The Social Nature of Image Interpretation
Current online image search technologies use keyword queries to fetch results from large corpus of crawled images that are primarily indexed by textual data. Text surrounding images on webpages, tags or annotations, captions are used for indexing the content in the image. This severely limits the scope of what images can be searched; images that do not have sufficient text associated with them or are not accurately described by the associated text are not indexed appropriately. This limitation, in turn, affects the quality and relevance of image search results. Try searching for a ‘striped brooks brothers shirt‘ on Google or Bing image search, or even worse a ‘green squirtle‘ which happens to be a specific Pokémon character. In fact, one can argue that the more the specificity of the text description for querying images, the worse are its results.
The problem that I am describing here is more fundamental in nature—Google, Bing, and Yahoo! search for visual data such as images using a text description or set of keywords. The underlying assumption is that the mapping from text or keywords to images is both known and accurate. This assumption, albeit a statistically significant one (text surrounding an image usually has some relationship to the content of the image), may not always hold true as observed. Tags and annotations, primarily from user-generated or annotated data, can alleviate this problem to a great extent; however, this approach is not practical and often subjective due to the disparity in user-generated tags and annotations.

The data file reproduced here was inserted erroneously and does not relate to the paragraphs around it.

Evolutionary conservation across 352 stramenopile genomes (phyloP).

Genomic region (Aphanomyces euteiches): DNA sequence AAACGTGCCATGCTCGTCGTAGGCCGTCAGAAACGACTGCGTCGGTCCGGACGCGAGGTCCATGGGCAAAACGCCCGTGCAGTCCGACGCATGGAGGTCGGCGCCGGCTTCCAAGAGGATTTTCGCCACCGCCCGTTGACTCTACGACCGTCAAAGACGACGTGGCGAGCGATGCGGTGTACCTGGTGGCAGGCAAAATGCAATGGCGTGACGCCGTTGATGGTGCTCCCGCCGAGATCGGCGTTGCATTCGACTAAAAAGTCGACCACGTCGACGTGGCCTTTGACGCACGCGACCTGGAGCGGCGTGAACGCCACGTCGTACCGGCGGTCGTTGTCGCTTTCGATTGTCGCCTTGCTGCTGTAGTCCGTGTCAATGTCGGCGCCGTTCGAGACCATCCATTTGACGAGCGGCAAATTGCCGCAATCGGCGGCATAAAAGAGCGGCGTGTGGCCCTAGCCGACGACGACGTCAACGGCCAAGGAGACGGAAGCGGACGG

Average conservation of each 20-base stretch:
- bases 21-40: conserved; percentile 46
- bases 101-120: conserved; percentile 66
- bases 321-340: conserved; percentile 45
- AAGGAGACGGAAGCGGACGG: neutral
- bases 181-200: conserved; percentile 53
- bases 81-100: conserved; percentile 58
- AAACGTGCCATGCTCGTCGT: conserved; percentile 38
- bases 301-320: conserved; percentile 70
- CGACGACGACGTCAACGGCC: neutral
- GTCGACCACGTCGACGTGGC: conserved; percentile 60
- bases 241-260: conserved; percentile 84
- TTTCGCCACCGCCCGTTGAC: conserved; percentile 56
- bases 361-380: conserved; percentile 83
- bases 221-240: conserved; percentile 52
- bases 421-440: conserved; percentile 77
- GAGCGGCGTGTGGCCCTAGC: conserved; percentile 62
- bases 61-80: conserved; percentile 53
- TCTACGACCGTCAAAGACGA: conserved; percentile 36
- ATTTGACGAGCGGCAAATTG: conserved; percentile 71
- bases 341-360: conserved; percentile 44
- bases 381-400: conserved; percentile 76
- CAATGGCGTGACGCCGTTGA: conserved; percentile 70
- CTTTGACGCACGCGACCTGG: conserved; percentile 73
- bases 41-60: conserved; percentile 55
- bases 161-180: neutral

Talking about subjectivity of content in images–I was recently referred to a few social bookmarking services for images such as Image Spark, Visualize Us, FFFFound!, and Picture For Me. The theme for all these websites (as eloquently stated by ImageSpark) is “Discover, share, tag, and converge images that inspire you and your work.” If you browse through the collections you will find two distinct categories of popular tags — the first category is fairly objective and content specific while the second is subjective and abstract–that depends more on the eyes of the beholder. Tags such as ‘female’, ‘painting’, ‘nature’, ‘black and white’, ‘portrait’, and ‘illustration’ belong to the first category. The second category, which is as significant and comparable in size as the first, has tags like ‘beautiful’, ‘beauty’, ‘love’, ‘funny’, ‘cute’, ‘romantic’, and ‘inspiration’ — all of which are very subjective. If you are anything like me, most of these tags will depend on your mood and to a lesser degree, on the content of an image. While the first category of tags can be ‘learned’ by machine-learning algorithms, the second category has to account for the user’s ‘mood’ or the ‘beholder’s eye’ in addition to the content of the image. This brings in the social or community facet to the interpretation and querying of images. We can build learning algorithms that will drive how we search for images based on how and what we see in images and this of course, can be learned from the likes and dislikes of the ‘birds of the same feather’ as us–the networks we belong to.
How do we make accessing image content simpler and yet more precise? How can we precisely annotate the content of an image precisely for what it will be searched for (or for what it is worth)?
To answer these questions we must first answer this —
What are our peeps looking at?